Design, Construction and Research Application of a Differential Electrochemical Mass Spectrometer (DEMS)
Sean Ashton's doctoral thesis, which he finished at the Technical University in Munich, describes the challenge of constructing a Differential Electrochemical Mass Spectrometer instrument (DEMS). DEMS combines an electrochemical cell with mass spectrometry via a membrane interface, allowing gaseous and volatile electrochemical reaction species to be monitored online.
The thesis carefully introduces the fuel cell electrocatalyst development concerns before reviewing the pertinent literature on DEMS. This is followed by the presentation and discussion of the new extended design, including a thorough characterization of the instrument. The capabilities of the new setup are demonstrated in two research studies: The methanol oxidation reaction on Pt and PtRu catalysts, and the electrochemical corrosion of fuel cell catalyst supports. Despite both topics having long since been studied, new insights can be obtained through careful investigations with the new DEMS instrument that are of great, general interest. The thesis and the instrument thus show the way for future investigations in the field.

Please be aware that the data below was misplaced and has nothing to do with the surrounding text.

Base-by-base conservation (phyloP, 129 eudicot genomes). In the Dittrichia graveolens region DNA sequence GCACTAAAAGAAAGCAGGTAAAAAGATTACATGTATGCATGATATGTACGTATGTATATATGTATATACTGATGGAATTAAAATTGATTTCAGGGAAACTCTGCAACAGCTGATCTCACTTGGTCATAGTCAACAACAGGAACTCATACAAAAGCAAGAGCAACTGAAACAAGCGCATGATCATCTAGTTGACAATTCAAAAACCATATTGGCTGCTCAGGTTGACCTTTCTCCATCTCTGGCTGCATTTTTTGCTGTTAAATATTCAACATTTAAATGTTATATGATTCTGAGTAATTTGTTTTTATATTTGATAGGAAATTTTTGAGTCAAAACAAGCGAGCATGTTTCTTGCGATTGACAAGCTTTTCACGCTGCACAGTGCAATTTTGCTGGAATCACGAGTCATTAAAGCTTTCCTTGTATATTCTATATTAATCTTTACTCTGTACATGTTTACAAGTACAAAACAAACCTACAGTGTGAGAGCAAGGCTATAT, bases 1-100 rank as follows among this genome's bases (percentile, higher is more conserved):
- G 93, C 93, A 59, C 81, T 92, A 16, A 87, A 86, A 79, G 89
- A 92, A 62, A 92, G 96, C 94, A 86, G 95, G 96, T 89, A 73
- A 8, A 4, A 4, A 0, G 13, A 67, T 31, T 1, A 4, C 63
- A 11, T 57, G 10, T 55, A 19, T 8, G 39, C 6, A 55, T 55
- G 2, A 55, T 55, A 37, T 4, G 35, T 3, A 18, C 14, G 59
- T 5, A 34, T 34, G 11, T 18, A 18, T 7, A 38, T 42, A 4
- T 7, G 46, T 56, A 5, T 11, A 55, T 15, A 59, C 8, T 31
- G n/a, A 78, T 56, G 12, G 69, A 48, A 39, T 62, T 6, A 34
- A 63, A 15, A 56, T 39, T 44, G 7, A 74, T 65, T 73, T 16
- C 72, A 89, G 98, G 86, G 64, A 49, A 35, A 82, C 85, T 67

Nominated as outstanding thesis by the Technical University of Munich, Germany Presents the design, construction and research application of a new coupled differential electrochemical mass spectrometer Extends the design of previous setups for enhancing performance and extending capabilities of the constructed setup, and demonstrates future applications